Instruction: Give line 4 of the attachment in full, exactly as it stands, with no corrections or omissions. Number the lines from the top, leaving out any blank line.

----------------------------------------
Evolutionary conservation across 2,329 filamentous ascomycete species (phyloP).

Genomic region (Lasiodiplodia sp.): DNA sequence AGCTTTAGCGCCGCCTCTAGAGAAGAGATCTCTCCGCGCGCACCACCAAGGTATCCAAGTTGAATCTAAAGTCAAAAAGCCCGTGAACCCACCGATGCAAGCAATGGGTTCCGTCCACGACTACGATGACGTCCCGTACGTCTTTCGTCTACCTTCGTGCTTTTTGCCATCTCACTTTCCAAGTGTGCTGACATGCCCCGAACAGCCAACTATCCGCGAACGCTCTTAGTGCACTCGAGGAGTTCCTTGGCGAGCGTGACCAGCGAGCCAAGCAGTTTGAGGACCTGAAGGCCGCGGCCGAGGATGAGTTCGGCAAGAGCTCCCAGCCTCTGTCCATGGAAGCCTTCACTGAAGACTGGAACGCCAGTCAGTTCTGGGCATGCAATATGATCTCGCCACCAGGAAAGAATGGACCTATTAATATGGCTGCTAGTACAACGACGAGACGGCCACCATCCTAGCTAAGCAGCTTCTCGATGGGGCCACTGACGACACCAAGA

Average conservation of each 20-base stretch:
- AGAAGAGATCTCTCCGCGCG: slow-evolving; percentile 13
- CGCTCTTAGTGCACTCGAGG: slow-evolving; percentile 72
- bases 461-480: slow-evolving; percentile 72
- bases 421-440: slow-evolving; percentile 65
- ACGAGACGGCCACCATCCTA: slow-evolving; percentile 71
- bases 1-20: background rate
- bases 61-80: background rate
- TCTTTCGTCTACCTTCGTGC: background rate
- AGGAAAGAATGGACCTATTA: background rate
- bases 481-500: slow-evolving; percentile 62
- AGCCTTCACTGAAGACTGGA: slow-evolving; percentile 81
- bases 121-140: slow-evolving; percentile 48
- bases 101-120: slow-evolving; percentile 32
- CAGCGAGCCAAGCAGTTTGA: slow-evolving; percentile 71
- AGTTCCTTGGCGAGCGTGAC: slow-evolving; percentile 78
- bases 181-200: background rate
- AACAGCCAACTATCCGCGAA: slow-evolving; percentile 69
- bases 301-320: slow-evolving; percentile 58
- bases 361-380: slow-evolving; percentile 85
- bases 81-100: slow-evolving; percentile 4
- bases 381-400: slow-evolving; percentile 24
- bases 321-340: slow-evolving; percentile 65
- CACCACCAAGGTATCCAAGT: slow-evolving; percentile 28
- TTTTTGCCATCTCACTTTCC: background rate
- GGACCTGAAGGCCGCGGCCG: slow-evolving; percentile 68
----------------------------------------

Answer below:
- AGAAGAGATCTCTCCGCGCG: slow-evolving; percentile 13